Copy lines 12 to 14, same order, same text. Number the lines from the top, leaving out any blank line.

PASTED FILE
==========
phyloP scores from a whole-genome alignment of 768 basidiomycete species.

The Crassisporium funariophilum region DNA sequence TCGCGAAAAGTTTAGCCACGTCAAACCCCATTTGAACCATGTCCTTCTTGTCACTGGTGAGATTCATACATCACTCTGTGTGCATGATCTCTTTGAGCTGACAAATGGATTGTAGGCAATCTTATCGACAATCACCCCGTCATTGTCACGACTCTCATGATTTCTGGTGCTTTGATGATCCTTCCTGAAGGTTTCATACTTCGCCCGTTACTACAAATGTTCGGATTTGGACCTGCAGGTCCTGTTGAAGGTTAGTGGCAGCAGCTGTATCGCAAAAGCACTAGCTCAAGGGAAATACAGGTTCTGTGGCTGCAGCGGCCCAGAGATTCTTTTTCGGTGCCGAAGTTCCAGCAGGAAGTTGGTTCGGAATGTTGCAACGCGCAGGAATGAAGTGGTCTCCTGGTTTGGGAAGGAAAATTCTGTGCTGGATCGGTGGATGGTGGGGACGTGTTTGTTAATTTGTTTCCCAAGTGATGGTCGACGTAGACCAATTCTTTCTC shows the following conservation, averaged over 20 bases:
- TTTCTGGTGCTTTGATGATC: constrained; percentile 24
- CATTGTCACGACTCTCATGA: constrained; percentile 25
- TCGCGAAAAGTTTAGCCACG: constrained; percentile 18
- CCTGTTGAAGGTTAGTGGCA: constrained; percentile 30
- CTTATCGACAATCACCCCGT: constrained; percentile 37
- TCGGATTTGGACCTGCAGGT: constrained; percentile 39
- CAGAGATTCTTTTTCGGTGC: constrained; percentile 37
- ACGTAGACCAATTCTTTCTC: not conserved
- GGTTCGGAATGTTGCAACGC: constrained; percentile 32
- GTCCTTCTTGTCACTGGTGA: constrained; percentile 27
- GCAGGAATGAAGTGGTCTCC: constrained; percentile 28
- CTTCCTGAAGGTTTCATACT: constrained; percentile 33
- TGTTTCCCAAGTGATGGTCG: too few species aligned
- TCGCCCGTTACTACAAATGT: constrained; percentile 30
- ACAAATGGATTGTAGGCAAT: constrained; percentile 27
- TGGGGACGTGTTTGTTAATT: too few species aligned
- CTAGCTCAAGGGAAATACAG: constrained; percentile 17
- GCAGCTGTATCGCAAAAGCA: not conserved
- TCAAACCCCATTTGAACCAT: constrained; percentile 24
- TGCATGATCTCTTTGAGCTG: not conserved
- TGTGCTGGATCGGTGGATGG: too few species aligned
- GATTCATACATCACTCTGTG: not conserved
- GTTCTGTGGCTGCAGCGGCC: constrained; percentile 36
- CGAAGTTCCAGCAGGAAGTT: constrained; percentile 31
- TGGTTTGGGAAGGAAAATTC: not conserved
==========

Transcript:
- GTCCTTCTTGTCACTGGTGA: constrained; percentile 27
- GCAGGAATGAAGTGGTCTCC: constrained; percentile 28
- CTTCCTGAAGGTTTCATACT: constrained; percentile 33